6. Wait until approximately 95% of the water has sunk into the soil; record end time. If infiltration is slow, it can be difficult to be confident of the exact time to stop the timer. 5% of 450 mL is 22.5 mL. You can measure this amount out in a graduated cylinder in the lab to improve your estimate of the finishing time.
    7. Reinsert plastic sheet and repeat application of 2.5 cm water.
    8. Remove plastic sheet again and record start time.
    9. Record end time when 95% of water has filtered into the ground.
    10. Repeat once more, for a total of 3 water infiltration times.

If infiltration is very slow such that there is still water in the ring after 45 min, stop the timer at 45 min and measure the height of the remaining water. Extrapolate the infiltration time using the protocol below. Record the extrapolated time, and document in the notes field.

  1. Stop the clock at 45 min, and measure the depth of the remaining water.
  2. Calculate how much water has infiltrated in 45 min: Water Infiltrated = Total Water (2.5 cm) – Water Remaining
  • Calculate the volume of the water infiltrated using:

Volume = π r2 * h

Where π = 3.14, r = radius of the ring (7.6 cm) and h is the height of the                              water that has infiltrated.

Using this equation, cross multiply to solve for Extrapolated Time. Round to the nearest whole minute.

Extrapolated time = 45min * 450 mL

                                                       Volume infiltrated

Bulk Density (from RMN Handbook)

In the field:

  1. At each of the 5 initial sites, identify bulk density sampling point, within 1 m of water infiltration location.
  2. Remove vegetation, loose litter and duff, being careful not to remove surface soil, or disturb soil crust.
  3. Insert ring (5.1 cm diameter, 7.5 cm high) until top of ring is level with surface. Be careful to apply even pressure. Use wooden block and hand sledge if necessary.image-9-8-16-at-3-06-pm-1
  4. Excavate ring, using trowel. Lift ring out using trowel underneath it to ensure no loss of soil.
  5. Use flat blade knife to level soil with bottom of ring.
  6. Place soil in sampling bag and label with the ranch code, point count location, the sampling site number, and date.
  7. Leave bags open to air dry.


In the lab:

*Note: did not take wet weights and did not remove rocks or grind soil because no                         rocks, soil very dry, not necessary.

  1. Transfer each subsample from bags into labeled tins.
  2. Place tins in oven to dry for 24-36 hours at ~260°F. Be extremely careful that samples do not start to burn.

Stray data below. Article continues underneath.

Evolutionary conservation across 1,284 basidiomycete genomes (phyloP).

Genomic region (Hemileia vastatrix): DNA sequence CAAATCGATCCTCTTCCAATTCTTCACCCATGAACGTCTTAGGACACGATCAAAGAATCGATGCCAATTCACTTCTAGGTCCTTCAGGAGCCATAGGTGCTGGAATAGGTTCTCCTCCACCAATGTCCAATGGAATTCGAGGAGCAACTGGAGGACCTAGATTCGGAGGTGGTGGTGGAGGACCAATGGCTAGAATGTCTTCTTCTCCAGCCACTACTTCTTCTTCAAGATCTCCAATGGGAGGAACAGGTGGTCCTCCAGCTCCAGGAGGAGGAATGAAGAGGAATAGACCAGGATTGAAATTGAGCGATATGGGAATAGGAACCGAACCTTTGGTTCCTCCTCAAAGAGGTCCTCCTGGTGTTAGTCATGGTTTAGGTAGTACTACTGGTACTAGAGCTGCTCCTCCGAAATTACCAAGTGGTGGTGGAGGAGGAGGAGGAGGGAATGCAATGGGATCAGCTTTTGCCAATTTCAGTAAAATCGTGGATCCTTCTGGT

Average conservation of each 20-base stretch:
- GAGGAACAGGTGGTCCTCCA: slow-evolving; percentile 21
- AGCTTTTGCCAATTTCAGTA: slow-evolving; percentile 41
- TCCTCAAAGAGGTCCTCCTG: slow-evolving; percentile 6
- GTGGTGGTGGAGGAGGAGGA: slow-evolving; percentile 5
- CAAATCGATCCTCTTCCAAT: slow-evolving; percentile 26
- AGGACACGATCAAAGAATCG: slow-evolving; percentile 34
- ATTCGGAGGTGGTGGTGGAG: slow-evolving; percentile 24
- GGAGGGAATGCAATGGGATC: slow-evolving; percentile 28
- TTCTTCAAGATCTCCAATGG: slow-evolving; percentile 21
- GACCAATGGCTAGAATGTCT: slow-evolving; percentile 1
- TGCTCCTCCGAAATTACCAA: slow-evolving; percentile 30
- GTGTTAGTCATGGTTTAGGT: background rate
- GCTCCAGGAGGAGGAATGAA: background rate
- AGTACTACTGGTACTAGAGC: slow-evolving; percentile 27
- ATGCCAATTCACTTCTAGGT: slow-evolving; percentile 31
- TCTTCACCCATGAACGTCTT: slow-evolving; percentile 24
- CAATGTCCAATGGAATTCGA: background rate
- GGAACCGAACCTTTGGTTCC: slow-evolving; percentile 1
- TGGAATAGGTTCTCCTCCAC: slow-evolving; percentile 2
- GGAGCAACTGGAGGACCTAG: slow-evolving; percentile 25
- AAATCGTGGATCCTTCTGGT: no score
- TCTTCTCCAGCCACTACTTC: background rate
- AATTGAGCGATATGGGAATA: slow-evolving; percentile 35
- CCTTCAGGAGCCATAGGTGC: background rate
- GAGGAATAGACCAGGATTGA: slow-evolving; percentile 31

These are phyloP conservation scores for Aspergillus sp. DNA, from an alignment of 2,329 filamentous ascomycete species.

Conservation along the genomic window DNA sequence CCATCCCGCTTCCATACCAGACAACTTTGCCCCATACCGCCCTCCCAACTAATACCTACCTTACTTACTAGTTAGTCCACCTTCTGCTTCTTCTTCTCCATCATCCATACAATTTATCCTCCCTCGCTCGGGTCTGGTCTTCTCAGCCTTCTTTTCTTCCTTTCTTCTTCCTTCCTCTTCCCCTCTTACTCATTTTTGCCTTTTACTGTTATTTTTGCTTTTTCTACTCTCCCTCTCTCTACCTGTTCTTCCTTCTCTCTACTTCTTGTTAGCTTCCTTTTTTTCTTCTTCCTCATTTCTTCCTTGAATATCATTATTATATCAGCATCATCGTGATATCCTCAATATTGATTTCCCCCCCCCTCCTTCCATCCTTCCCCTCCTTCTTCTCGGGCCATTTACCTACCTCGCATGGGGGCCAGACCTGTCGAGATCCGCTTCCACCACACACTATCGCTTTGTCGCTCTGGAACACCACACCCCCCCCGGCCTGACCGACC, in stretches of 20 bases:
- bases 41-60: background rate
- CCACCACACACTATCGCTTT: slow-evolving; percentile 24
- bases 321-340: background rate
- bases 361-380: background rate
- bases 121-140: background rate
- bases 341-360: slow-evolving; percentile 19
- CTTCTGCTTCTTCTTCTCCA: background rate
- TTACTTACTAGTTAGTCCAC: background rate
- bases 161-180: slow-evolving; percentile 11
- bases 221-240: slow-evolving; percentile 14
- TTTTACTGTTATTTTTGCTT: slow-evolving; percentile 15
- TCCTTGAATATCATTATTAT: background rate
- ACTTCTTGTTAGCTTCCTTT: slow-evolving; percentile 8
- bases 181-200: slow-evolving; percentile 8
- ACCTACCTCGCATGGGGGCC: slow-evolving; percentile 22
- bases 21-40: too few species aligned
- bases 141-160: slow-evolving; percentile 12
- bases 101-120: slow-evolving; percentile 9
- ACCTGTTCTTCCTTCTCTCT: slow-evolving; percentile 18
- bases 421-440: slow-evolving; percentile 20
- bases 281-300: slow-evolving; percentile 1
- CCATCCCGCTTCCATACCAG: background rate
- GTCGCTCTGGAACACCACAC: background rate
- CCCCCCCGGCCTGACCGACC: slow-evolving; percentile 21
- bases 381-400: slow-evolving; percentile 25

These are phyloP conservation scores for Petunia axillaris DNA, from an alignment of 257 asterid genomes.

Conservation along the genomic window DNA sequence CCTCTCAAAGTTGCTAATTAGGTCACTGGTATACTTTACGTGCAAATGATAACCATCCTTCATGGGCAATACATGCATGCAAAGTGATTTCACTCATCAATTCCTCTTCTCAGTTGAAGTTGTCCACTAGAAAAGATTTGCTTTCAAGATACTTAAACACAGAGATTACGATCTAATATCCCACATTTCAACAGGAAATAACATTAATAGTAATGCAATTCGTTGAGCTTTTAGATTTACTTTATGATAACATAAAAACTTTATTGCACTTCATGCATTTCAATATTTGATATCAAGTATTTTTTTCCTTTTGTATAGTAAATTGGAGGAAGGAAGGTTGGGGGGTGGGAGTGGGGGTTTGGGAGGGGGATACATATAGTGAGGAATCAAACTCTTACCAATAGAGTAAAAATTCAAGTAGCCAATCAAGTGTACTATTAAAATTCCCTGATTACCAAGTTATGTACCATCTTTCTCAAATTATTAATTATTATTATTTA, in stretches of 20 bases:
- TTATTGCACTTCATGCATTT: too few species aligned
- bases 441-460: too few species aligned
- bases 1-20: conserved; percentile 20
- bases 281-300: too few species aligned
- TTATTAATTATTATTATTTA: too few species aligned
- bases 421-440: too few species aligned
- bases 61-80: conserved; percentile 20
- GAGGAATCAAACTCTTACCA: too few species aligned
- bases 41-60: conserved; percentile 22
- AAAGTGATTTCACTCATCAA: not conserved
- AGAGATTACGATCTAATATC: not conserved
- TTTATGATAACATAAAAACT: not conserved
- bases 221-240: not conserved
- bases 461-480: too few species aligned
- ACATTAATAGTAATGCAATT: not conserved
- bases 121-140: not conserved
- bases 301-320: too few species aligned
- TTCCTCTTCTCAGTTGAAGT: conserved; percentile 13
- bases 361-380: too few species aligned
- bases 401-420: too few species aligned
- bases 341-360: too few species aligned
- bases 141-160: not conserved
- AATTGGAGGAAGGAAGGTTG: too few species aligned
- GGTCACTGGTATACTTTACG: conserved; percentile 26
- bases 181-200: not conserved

3. Weigh dried samples to the nearest 0.1 gram.
  4. Bulk Density (g/cm3) = oven dry weight of soil/ volume of bulk density ring


  1. Shallow Core Sampling
    1. At each point, remove vegetation, litter, and duff, to mineral soil, being careful to not remove the surface soil, or disturb soil crust.
    2. Using soil probe, take soil core to 40cm. Mark soil probe using sharpie to image-9-8-16-at-3-19-pmdistinguish between depth layers: surface (0-10cm) and deeper (10-40cm soil). You may need to retrieve additional surface (0-10cm) soil by hand using trowel.
    3. Using butter knife, divide contents of each core sample into 2 buckets labeled 0-10cm and 10-40cm.
    4. Because ultimately you will need at least ½ quart bag soil for all biological (PLFA) and chemical analyses to be done, repeat this process at 20 random sites within the point count location. For each of the two depths, all subsamples from the 20 sites should be bulked and mixed together and sample will be taken from the composited subsamples.
    5. Bag the composite sample from each depth and label each with the date, ranch code, point count location, core depth, and number of sampling points. Each bag should have soils from 20 sites.


  1. Deep Core Sampling
    1. At the original 5 random sites, use AMS Professional Soil Sampling Kit tools to excavate soil sample from 100cm deep.image-9-8-16-at-3-27-pm
    2. Transfer this soil into appropriately labeled bucket.
    3. All subsamples from the 5 sites should be bulked and mixed together and sample will be taken from the composited subsample.
    4. Bag the composite sample and label with date, ranch code, point count location, core depth and number of sampling points. Each bag should have soils from 5 sites.

Sample Storage

  1. Immediately after finishing site sampling, place the 0-10cm composite sample into labeled and sealed ziplock bag and store in freezer if samples are taken at different times as this sample will be later tested for biological activity (Ward Laboratories, Inc.). If samples are taken at the same time, it is best if samples are kept as close to the original soil temperature. Ship in cooler, ideally.
  2. For all other soil samples (bulk densities, 10-40cm and 100cm samples) transfer soil into labeled ziplock bags to be stored open, in cool dark place.

Sample Analysis

  1. Using Ward Labs website for shipment instructions, ship samples to Ward Labs in Nebraska for the following soil tests:
    1. 0-10cm composite samples: Complete, Haney, PLFA
    2. 10-40cm composite samples: Complete, Haney
  • 100cm composite samples: Complete, Haney

Ward Laboratories Inc, 4007 Cherry Avenue, Kearney, NE 68848



Donovan, P. 2013. Measuring Soil Carbon Change: a practical, flexible, local method.   

NRCS. 1999. Soil Quality Test Kit. USDA.

Porzig, E., N.E. Seavy, R. T. DiGaudio, C. Henneman, and T. Gardali. 2016. The Rangeland Monitoring Network Handbook V1.0. Point Blue Conservation   Science, Petaluma, California.

Ward Laboratories, Inc. Biotesting Sampling Info. Kearney, Nebraska.







One Comment on “Soil Sampling Pastures

  1. Pingback: TomKat Ranch Educational Foundation – Soil Sampling at TKREF

%d bloggers like this: